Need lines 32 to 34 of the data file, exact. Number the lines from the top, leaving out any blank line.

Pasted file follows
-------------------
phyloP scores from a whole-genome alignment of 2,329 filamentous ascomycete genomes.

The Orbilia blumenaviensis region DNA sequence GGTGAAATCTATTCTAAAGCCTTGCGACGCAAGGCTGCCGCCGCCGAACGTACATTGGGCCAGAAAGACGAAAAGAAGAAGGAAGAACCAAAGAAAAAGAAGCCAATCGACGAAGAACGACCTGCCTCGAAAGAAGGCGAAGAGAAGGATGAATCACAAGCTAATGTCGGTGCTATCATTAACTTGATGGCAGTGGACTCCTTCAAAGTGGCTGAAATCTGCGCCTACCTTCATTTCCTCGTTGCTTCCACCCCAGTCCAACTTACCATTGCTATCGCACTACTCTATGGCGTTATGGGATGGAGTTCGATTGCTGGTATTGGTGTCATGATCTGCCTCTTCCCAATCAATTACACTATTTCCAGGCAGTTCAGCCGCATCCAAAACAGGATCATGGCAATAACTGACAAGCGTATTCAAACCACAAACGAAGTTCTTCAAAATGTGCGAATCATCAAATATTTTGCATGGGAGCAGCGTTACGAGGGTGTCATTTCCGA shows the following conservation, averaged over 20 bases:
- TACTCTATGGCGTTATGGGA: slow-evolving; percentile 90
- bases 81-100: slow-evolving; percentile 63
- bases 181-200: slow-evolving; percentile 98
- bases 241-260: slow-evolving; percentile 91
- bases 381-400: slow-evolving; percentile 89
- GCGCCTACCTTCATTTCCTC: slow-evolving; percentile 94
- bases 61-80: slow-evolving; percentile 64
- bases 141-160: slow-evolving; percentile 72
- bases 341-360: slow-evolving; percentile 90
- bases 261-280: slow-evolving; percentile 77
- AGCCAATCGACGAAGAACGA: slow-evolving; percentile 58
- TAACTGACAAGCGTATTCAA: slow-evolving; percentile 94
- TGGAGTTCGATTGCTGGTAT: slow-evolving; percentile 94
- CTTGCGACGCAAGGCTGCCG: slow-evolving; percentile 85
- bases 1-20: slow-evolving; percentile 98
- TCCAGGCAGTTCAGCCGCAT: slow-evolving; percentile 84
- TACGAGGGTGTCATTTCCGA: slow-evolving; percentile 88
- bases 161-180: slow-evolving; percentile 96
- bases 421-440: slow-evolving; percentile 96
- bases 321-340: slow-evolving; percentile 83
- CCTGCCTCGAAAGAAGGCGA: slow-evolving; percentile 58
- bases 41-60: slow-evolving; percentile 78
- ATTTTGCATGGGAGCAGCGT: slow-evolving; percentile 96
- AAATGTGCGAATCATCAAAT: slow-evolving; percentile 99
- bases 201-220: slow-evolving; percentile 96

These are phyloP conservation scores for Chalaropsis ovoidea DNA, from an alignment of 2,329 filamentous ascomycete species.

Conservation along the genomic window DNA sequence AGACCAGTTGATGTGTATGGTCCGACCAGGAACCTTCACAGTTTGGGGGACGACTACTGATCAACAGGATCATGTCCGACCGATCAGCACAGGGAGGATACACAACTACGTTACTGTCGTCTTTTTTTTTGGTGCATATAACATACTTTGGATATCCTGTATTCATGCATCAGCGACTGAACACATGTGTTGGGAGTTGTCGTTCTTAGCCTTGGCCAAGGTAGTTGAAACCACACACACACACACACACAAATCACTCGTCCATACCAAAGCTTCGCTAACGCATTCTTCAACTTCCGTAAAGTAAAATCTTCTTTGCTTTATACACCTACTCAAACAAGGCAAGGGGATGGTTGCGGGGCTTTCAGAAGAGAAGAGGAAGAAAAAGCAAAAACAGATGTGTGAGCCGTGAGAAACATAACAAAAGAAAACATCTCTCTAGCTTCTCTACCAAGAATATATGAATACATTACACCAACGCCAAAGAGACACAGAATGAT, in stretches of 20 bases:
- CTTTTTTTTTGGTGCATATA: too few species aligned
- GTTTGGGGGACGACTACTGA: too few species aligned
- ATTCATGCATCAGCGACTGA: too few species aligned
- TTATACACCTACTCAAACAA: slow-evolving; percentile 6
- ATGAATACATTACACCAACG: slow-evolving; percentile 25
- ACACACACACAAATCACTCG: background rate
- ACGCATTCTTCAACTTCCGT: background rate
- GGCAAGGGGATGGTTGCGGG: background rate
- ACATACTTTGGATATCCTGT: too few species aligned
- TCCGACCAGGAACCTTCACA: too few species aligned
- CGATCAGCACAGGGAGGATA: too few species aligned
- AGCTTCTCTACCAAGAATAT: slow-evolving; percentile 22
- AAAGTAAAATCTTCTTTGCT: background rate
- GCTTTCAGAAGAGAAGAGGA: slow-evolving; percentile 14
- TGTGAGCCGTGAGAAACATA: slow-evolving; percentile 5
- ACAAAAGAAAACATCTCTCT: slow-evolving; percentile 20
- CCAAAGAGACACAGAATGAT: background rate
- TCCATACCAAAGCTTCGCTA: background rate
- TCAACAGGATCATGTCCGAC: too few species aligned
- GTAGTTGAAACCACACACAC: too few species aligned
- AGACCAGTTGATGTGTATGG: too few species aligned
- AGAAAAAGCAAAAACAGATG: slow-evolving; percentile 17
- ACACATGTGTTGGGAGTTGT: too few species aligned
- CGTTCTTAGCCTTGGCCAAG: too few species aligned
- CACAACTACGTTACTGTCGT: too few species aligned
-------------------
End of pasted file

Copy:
- ATTCATGCATCAGCGACTGA: too few species aligned
- TTATACACCTACTCAAACAA: slow-evolving; percentile 6
- ATGAATACATTACACCAACG: slow-evolving; percentile 25